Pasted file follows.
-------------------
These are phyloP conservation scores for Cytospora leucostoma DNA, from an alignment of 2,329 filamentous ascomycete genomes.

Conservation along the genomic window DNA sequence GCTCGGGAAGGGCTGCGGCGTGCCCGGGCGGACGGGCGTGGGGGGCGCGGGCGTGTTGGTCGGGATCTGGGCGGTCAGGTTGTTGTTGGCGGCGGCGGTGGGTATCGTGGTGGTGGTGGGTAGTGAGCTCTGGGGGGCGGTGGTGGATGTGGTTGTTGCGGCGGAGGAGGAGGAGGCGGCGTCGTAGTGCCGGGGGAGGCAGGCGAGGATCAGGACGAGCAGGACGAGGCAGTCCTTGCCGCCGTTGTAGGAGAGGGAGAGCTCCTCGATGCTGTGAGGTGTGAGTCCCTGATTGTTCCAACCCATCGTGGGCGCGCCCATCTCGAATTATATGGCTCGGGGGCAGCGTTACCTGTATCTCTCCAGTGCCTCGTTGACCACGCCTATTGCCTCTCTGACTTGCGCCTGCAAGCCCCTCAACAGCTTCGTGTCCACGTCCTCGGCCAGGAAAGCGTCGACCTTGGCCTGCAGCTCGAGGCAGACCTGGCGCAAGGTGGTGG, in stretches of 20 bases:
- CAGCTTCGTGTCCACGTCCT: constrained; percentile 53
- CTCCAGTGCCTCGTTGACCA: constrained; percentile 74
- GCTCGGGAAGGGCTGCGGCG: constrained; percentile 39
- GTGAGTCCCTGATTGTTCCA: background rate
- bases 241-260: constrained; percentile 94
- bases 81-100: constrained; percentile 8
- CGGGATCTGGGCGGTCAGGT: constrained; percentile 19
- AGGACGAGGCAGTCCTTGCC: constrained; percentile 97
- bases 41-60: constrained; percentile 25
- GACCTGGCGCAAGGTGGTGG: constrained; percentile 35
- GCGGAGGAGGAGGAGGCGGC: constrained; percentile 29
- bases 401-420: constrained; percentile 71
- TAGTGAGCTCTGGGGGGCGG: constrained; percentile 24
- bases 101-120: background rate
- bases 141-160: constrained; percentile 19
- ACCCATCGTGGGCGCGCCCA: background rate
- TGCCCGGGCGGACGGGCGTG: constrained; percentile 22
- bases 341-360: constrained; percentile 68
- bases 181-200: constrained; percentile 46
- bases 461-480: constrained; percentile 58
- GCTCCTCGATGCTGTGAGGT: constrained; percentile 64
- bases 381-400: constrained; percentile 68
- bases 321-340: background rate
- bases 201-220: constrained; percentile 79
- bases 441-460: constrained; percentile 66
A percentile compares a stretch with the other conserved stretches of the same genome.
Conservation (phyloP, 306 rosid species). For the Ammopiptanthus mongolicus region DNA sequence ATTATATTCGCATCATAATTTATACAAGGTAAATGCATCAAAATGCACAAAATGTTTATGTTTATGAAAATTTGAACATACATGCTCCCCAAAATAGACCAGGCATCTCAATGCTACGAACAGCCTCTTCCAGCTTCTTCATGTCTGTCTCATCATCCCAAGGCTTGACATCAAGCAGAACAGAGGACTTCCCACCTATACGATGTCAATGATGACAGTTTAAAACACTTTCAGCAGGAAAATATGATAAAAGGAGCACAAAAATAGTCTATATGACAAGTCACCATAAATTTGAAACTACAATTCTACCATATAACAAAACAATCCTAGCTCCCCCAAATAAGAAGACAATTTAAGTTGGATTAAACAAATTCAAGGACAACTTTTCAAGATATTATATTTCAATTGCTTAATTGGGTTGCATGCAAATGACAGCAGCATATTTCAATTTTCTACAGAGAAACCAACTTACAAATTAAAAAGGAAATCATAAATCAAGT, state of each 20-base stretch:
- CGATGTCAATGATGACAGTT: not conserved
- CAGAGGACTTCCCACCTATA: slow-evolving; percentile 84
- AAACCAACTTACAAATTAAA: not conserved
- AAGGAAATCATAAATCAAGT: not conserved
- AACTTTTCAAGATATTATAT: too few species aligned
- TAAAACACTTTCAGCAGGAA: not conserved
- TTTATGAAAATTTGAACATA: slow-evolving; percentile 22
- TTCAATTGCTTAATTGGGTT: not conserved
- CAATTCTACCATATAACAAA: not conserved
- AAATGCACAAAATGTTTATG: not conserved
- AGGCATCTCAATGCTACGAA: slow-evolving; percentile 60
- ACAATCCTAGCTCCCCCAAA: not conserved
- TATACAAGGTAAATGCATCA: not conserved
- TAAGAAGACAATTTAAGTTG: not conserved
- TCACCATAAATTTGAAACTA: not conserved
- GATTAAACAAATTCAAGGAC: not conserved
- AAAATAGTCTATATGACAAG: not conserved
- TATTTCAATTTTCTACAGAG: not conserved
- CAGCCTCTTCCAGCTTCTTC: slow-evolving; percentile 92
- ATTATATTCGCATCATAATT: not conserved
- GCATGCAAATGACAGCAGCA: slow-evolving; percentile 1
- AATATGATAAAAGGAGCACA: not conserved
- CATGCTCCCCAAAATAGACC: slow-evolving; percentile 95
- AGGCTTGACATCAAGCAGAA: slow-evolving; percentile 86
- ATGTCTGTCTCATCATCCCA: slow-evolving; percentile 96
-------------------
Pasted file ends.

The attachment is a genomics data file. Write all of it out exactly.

These are phyloP conservation scores for Cytospora leucostoma DNA, from an alignment of 2,329 filamentous ascomycete genomes.

Conservation along the genomic window DNA sequence GCTCGGGAAGGGCTGCGGCGTGCCCGGGCGGACGGGCGTGGGGGGCGCGGGCGTGTTGGTCGGGATCTGGGCGGTCAGGTTGTTGTTGGCGGCGGCGGTGGGTATCGTGGTGGTGGTGGGTAGTGAGCTCTGGGGGGCGGTGGTGGATGTGGTTGTTGCGGCGGAGGAGGAGGAGGCGGCGTCGTAGTGCCGGGGGAGGCAGGCGAGGATCAGGACGAGCAGGACGAGGCAGTCCTTGCCGCCGTTGTAGGAGAGGGAGAGCTCCTCGATGCTGTGAGGTGTGAGTCCCTGATTGTTCCAACCCATCGTGGGCGCGCCCATCTCGAATTATATGGCTCGGGGGCAGCGTTACCTGTATCTCTCCAGTGCCTCGTTGACCACGCCTATTGCCTCTCTGACTTGCGCCTGCAAGCCCCTCAACAGCTTCGTGTCCACGTCCTCGGCCAGGAAAGCGTCGACCTTGGCCTGCAGCTCGAGGCAGACCTGGCGCAAGGTGGTGG, in stretches of 20 bases:
- CAGCTTCGTGTCCACGTCCT: constrained; percentile 53
- CTCCAGTGCCTCGTTGACCA: constrained; percentile 74
- GCTCGGGAAGGGCTGCGGCG: constrained; percentile 39
- GTGAGTCCCTGATTGTTCCA: background rate
- bases 241-260: constrained; percentile 94
- bases 81-100: constrained; percentile 8
- CGGGATCTGGGCGGTCAGGT: constrained; percentile 19
- AGGACGAGGCAGTCCTTGCC: constrained; percentile 97
- bases 41-60: constrained; percentile 25
- GACCTGGCGCAAGGTGGTGG: constrained; percentile 35
- GCGGAGGAGGAGGAGGCGGC: constrained; percentile 29
- bases 401-420: constrained; percentile 71
- TAGTGAGCTCTGGGGGGCGG: constrained; percentile 24
- bases 101-120: background rate
- bases 141-160: constrained; percentile 19
- ACCCATCGTGGGCGCGCCCA: background rate
- TGCCCGGGCGGACGGGCGTG: constrained; percentile 22
- bases 341-360: constrained; percentile 68
- bases 181-200: constrained; percentile 46
- bases 461-480: constrained; percentile 58
- GCTCCTCGATGCTGTGAGGT: constrained; percentile 64
- bases 381-400: constrained; percentile 68
- bases 321-340: background rate
- bases 201-220: constrained; percentile 79
- bases 441-460: constrained; percentile 66
A percentile compares a stretch with the other conserved stretches of the same genome.
Conservation (phyloP, 306 rosid species). For the Ammopiptanthus mongolicus region DNA sequence ATTATATTCGCATCATAATTTATACAAGGTAAATGCATCAAAATGCACAAAATGTTTATGTTTATGAAAATTTGAACATACATGCTCCCCAAAATAGACCAGGCATCTCAATGCTACGAACAGCCTCTTCCAGCTTCTTCATGTCTGTCTCATCATCCCAAGGCTTGACATCAAGCAGAACAGAGGACTTCCCACCTATACGATGTCAATGATGACAGTTTAAAACACTTTCAGCAGGAAAATATGATAAAAGGAGCACAAAAATAGTCTATATGACAAGTCACCATAAATTTGAAACTACAATTCTACCATATAACAAAACAATCCTAGCTCCCCCAAATAAGAAGACAATTTAAGTTGGATTAAACAAATTCAAGGACAACTTTTCAAGATATTATATTTCAATTGCTTAATTGGGTTGCATGCAAATGACAGCAGCATATTTCAATTTTCTACAGAGAAACCAACTTACAAATTAAAAAGGAAATCATAAATCAAGT, state of each 20-base stretch:
- CGATGTCAATGATGACAGTT: not conserved
- CAGAGGACTTCCCACCTATA: slow-evolving; percentile 84
- AAACCAACTTACAAATTAAA: not conserved
- AAGGAAATCATAAATCAAGT: not conserved
- AACTTTTCAAGATATTATAT: too few species aligned
- TAAAACACTTTCAGCAGGAA: not conserved
- TTTATGAAAATTTGAACATA: slow-evolving; percentile 22
- TTCAATTGCTTAATTGGGTT: not conserved
- CAATTCTACCATATAACAAA: not conserved
- AAATGCACAAAATGTTTATG: not conserved
- AGGCATCTCAATGCTACGAA: slow-evolving; percentile 60
- ACAATCCTAGCTCCCCCAAA: not conserved
- TATACAAGGTAAATGCATCA: not conserved
- TAAGAAGACAATTTAAGTTG: not conserved
- TCACCATAAATTTGAAACTA: not conserved
- GATTAAACAAATTCAAGGAC: not conserved
- AAAATAGTCTATATGACAAG: not conserved
- TATTTCAATTTTCTACAGAG: not conserved
- CAGCCTCTTCCAGCTTCTTC: slow-evolving; percentile 92
- ATTATATTCGCATCATAATT: not conserved
- GCATGCAAATGACAGCAGCA: slow-evolving; percentile 1
- AATATGATAAAAGGAGCACA: not conserved
- CATGCTCCCCAAAATAGACC: slow-evolving; percentile 95
- AGGCTTGACATCAAGCAGAA: slow-evolving; percentile 86
- ATGTCTGTCTCATCATCCCA: slow-evolving; percentile 96